Penguin Press, 2017, 400 pp., $30
Is it possible that a Polish sea captain who died nearly one hundred years ago should serve as the right guide to the modern world? That is what Maya Jasanoff proposes in The Dawn Watch: Joseph Conrad in a Global World. The Dawn Watch takes Conrad out of the English department and into relevance for all kinds of readers interested in the problems, questions, and origins of globalization. For a simple reason: to read Conrad, to know Conrad, is to watch the modern world in its formation. His life and travels spanned Europe, Africa, and Asia, and his work is known to most American readers. His influence was felt by master writers from F. Scott Fitzgerald and Ernest Hemingway to Jorge Luis Borges and T.S. Eliot. Jasanoff shows us that there is still more to Conrad than his enduring works and impact on literature. The Dawn Watch has already been celebrated by critics as innovative, combining genres from biography and literary criticism to modern history. What is more is Conrad’s relevance today.
One of our great problems is how few reliable guides there are to where the world is now, and to where the world is going. After at least one hundred years of globalization, why would it be so complex and difficult to foresee major events and historical shifts? From the election of Donald Trump, to the alleged retreat of Western liberalism, from the return of Russian aggression and subversion, to the rise of an ambitious, irrepressible China, a world once explained by hopeful certitudes such as “The World Is Flat” and “The End of History” is coming undone. And yet, we have, from the turn of the 19th into the 20th century, a master writer whose depth of experience of his own world is perhaps unmatched in our time, and whose understanding of his world and of its future is regarded by some as prophetic. What can we learn from this man? And why has someone gone to such great lengths to bring him to us, intact and modern, for our consideration at the turn of this century, one hundred years after the turn of his own?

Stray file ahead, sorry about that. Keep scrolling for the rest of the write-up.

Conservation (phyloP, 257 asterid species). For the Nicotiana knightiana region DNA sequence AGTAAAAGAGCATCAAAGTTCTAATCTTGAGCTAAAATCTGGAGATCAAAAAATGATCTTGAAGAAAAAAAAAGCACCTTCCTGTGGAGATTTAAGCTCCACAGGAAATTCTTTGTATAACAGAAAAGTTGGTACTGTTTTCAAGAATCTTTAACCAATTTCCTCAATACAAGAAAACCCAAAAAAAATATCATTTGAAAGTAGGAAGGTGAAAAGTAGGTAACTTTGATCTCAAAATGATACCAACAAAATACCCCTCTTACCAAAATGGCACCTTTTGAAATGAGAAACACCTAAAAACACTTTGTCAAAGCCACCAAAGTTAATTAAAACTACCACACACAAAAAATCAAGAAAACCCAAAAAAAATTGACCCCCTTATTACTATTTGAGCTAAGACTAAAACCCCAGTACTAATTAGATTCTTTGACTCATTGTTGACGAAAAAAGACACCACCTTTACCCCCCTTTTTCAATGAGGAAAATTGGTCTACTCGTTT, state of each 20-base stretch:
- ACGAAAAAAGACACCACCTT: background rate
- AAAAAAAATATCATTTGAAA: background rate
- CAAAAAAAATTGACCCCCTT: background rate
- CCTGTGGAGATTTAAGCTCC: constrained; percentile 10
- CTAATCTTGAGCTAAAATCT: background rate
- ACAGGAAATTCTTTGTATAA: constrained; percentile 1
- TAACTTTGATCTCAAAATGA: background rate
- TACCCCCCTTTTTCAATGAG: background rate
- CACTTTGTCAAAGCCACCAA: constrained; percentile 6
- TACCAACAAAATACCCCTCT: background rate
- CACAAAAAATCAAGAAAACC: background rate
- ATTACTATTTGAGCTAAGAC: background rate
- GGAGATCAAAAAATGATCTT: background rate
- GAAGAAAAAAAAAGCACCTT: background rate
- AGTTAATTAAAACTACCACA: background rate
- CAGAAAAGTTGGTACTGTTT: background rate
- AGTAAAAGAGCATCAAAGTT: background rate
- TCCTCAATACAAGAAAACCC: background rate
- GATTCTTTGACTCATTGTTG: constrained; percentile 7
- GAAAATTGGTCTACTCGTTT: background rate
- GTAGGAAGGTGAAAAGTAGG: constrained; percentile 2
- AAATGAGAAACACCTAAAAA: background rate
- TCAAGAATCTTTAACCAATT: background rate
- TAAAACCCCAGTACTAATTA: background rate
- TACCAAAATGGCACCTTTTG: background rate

Conrad’s work took shape when high technology meant the advent of the steamship and the laying of undersea cables for telegraph communications. The world was already growing smaller, and yet, as his novels memorialize, many of its places were far less connected than they are today. Conrad lived his life at the frontiers, and saw firsthand on multiple continents the competition between European empires for wealth and power. He began his life as an exile, in a family of Polish revolutionaries, whose hopes of independence had been crushed by Czarist Russia.
And Conrad chose to see the world for what it was. He remains best known for his writings on the Belgian Congo in Heart of Darkness, and for his novels of Southeast Asia, Lord Jim, and South America, Nostromo. In the course of his life he traveled globally, spending extended periods at sea, in ports and countries far from his chosen home in London, and even further apart from his birthplace in the Russian Empire. As his literary stand-in, Charles Marlow, explained in a passage that sings of the author’s own life, he had “returned to London after a lot of Indian Ocean, Pacific, China Seas…” Jasanoff shows that he is rather less the wayfarer and much more the connoisseur of understanding. While Conrad is usually known for his exploration of the human condition, it is Jasanoff that reveals him as the man of experience.